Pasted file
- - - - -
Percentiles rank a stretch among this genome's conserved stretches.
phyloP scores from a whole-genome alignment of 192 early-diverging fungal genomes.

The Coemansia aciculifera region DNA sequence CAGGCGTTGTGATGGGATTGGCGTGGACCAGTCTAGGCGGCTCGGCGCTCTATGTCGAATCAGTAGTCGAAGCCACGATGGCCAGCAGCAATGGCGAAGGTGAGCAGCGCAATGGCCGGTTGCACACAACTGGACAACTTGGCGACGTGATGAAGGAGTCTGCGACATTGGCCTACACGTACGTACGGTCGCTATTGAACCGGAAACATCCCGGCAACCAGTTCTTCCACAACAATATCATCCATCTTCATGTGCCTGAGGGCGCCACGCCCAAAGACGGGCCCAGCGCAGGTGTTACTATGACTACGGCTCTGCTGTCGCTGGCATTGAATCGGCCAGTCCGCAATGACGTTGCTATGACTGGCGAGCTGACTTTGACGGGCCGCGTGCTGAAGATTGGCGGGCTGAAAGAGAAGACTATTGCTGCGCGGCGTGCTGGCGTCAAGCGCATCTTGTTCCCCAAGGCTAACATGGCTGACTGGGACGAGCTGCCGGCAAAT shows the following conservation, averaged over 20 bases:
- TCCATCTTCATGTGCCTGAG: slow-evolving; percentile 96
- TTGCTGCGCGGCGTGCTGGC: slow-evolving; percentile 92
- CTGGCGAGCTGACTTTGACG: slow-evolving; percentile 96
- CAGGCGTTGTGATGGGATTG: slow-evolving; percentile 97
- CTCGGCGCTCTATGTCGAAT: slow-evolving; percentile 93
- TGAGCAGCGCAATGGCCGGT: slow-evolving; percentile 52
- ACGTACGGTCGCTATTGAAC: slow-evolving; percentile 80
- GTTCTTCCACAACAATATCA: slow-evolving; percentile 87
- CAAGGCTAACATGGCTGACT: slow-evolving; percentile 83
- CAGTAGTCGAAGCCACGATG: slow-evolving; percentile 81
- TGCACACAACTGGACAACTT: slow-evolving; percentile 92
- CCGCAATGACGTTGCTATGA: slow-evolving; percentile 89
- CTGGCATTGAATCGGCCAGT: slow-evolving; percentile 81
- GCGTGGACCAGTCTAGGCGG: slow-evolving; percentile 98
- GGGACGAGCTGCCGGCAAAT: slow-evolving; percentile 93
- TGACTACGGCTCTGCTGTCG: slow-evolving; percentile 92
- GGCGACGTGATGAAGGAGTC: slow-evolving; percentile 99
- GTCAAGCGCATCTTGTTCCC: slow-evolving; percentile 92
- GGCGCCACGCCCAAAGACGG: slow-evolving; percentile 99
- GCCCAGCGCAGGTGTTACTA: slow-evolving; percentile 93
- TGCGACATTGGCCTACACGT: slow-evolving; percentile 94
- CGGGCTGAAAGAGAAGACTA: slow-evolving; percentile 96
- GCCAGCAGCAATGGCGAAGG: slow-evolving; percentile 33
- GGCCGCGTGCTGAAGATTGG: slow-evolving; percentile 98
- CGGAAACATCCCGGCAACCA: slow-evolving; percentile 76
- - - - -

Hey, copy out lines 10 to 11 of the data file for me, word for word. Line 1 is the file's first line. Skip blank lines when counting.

- ACGTACGGTCGCTATTGAAC: slow-evolving; percentile 80
- GTTCTTCCACAACAATATCA: slow-evolving; percentile 87